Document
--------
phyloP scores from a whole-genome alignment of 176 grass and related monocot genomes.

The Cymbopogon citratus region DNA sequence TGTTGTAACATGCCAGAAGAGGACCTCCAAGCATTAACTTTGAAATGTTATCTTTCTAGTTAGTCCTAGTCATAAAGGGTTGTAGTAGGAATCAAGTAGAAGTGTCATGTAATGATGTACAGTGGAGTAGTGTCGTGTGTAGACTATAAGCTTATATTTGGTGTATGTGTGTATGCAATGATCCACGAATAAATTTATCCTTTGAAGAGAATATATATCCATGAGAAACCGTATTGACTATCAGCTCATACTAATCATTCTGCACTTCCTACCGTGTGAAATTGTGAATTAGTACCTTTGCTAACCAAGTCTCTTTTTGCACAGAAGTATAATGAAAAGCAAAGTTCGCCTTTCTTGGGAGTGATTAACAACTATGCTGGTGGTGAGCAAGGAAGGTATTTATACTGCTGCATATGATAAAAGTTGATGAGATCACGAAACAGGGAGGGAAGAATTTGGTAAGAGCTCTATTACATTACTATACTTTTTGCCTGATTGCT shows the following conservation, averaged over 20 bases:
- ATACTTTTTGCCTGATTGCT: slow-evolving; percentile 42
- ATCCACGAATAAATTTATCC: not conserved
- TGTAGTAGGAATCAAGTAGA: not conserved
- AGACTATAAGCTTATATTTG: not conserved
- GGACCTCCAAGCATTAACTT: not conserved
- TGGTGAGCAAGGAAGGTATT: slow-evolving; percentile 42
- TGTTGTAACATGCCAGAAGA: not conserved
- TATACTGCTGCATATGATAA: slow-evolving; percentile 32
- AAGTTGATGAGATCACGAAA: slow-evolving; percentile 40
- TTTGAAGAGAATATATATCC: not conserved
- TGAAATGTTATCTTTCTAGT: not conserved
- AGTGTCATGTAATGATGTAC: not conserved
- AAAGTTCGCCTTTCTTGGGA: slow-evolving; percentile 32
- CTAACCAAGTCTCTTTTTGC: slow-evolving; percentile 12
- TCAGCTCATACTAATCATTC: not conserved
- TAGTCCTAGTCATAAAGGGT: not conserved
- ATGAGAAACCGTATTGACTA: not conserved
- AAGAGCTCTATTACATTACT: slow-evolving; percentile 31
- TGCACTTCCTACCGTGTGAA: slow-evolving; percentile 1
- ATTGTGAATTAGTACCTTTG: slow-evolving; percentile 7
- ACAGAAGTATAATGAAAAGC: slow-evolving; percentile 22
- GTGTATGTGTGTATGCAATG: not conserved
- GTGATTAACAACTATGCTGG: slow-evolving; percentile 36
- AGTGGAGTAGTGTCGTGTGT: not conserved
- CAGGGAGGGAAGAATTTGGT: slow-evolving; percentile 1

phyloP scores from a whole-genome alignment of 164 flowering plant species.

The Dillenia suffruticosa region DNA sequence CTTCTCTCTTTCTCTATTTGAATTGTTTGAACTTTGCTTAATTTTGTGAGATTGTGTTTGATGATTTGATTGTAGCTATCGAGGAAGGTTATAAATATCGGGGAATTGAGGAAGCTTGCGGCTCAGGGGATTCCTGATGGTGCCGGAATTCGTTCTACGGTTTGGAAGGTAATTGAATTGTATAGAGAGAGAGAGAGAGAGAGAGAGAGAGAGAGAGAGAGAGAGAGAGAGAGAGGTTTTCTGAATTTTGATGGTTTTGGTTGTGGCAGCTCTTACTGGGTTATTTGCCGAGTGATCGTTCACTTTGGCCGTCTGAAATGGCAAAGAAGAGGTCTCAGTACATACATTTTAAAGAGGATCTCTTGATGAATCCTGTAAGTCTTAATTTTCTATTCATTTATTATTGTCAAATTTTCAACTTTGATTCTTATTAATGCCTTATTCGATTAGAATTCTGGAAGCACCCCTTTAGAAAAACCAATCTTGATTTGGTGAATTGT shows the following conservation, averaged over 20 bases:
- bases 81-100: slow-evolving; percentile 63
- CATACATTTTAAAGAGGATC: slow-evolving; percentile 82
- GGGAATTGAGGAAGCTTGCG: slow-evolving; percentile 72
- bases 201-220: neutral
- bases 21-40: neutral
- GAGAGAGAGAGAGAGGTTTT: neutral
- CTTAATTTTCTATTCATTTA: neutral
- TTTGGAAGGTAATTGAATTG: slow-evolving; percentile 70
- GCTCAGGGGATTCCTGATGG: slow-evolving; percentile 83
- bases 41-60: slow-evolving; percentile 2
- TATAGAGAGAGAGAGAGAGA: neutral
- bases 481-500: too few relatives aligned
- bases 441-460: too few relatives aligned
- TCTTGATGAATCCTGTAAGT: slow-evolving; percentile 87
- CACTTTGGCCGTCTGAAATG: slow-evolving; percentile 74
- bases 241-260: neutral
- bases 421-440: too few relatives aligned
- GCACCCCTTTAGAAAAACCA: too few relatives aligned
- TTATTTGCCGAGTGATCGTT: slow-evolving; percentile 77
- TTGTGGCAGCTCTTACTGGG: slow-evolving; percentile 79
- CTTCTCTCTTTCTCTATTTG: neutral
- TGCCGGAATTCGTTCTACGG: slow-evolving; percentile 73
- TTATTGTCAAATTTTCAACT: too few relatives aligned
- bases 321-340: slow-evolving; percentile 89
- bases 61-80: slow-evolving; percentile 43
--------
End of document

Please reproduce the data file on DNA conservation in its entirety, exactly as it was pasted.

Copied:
phyloP scores from a whole-genome alignment of 176 grass and related monocot genomes.

The Cymbopogon citratus region DNA sequence TGTTGTAACATGCCAGAAGAGGACCTCCAAGCATTAACTTTGAAATGTTATCTTTCTAGTTAGTCCTAGTCATAAAGGGTTGTAGTAGGAATCAAGTAGAAGTGTCATGTAATGATGTACAGTGGAGTAGTGTCGTGTGTAGACTATAAGCTTATATTTGGTGTATGTGTGTATGCAATGATCCACGAATAAATTTATCCTTTGAAGAGAATATATATCCATGAGAAACCGTATTGACTATCAGCTCATACTAATCATTCTGCACTTCCTACCGTGTGAAATTGTGAATTAGTACCTTTGCTAACCAAGTCTCTTTTTGCACAGAAGTATAATGAAAAGCAAAGTTCGCCTTTCTTGGGAGTGATTAACAACTATGCTGGTGGTGAGCAAGGAAGGTATTTATACTGCTGCATATGATAAAAGTTGATGAGATCACGAAACAGGGAGGGAAGAATTTGGTAAGAGCTCTATTACATTACTATACTTTTTGCCTGATTGCT shows the following conservation, averaged over 20 bases:
- ATACTTTTTGCCTGATTGCT: slow-evolving; percentile 42
- ATCCACGAATAAATTTATCC: not conserved
- TGTAGTAGGAATCAAGTAGA: not conserved
- AGACTATAAGCTTATATTTG: not conserved
- GGACCTCCAAGCATTAACTT: not conserved
- TGGTGAGCAAGGAAGGTATT: slow-evolving; percentile 42
- TGTTGTAACATGCCAGAAGA: not conserved
- TATACTGCTGCATATGATAA: slow-evolving; percentile 32
- AAGTTGATGAGATCACGAAA: slow-evolving; percentile 40
- TTTGAAGAGAATATATATCC: not conserved
- TGAAATGTTATCTTTCTAGT: not conserved
- AGTGTCATGTAATGATGTAC: not conserved
- AAAGTTCGCCTTTCTTGGGA: slow-evolving; percentile 32
- CTAACCAAGTCTCTTTTTGC: slow-evolving; percentile 12
- TCAGCTCATACTAATCATTC: not conserved
- TAGTCCTAGTCATAAAGGGT: not conserved
- ATGAGAAACCGTATTGACTA: not conserved
- AAGAGCTCTATTACATTACT: slow-evolving; percentile 31
- TGCACTTCCTACCGTGTGAA: slow-evolving; percentile 1
- ATTGTGAATTAGTACCTTTG: slow-evolving; percentile 7
- ACAGAAGTATAATGAAAAGC: slow-evolving; percentile 22
- GTGTATGTGTGTATGCAATG: not conserved
- GTGATTAACAACTATGCTGG: slow-evolving; percentile 36
- AGTGGAGTAGTGTCGTGTGT: not conserved
- CAGGGAGGGAAGAATTTGGT: slow-evolving; percentile 1

phyloP scores from a whole-genome alignment of 164 flowering plant species.

The Dillenia suffruticosa region DNA sequence CTTCTCTCTTTCTCTATTTGAATTGTTTGAACTTTGCTTAATTTTGTGAGATTGTGTTTGATGATTTGATTGTAGCTATCGAGGAAGGTTATAAATATCGGGGAATTGAGGAAGCTTGCGGCTCAGGGGATTCCTGATGGTGCCGGAATTCGTTCTACGGTTTGGAAGGTAATTGAATTGTATAGAGAGAGAGAGAGAGAGAGAGAGAGAGAGAGAGAGAGAGAGAGAGAGAGAGGTTTTCTGAATTTTGATGGTTTTGGTTGTGGCAGCTCTTACTGGGTTATTTGCCGAGTGATCGTTCACTTTGGCCGTCTGAAATGGCAAAGAAGAGGTCTCAGTACATACATTTTAAAGAGGATCTCTTGATGAATCCTGTAAGTCTTAATTTTCTATTCATTTATTATTGTCAAATTTTCAACTTTGATTCTTATTAATGCCTTATTCGATTAGAATTCTGGAAGCACCCCTTTAGAAAAACCAATCTTGATTTGGTGAATTGT shows the following conservation, averaged over 20 bases:
- bases 81-100: slow-evolving; percentile 63
- CATACATTTTAAAGAGGATC: slow-evolving; percentile 82
- GGGAATTGAGGAAGCTTGCG: slow-evolving; percentile 72
- bases 201-220: neutral
- bases 21-40: neutral
- GAGAGAGAGAGAGAGGTTTT: neutral
- CTTAATTTTCTATTCATTTA: neutral
- TTTGGAAGGTAATTGAATTG: slow-evolving; percentile 70
- GCTCAGGGGATTCCTGATGG: slow-evolving; percentile 83
- bases 41-60: slow-evolving; percentile 2
- TATAGAGAGAGAGAGAGAGA: neutral
- bases 481-500: too few relatives aligned
- bases 441-460: too few relatives aligned
- TCTTGATGAATCCTGTAAGT: slow-evolving; percentile 87
- CACTTTGGCCGTCTGAAATG: slow-evolving; percentile 74
- bases 241-260: neutral
- bases 421-440: too few relatives aligned
- GCACCCCTTTAGAAAAACCA: too few relatives aligned
- TTATTTGCCGAGTGATCGTT: slow-evolving; percentile 77
- TTGTGGCAGCTCTTACTGGG: slow-evolving; percentile 79
- CTTCTCTCTTTCTCTATTTG: neutral
- TGCCGGAATTCGTTCTACGG: slow-evolving; percentile 73
- TTATTGTCAAATTTTCAACT: too few relatives aligned
- bases 321-340: slow-evolving; percentile 89
- bases 61-80: slow-evolving; percentile 43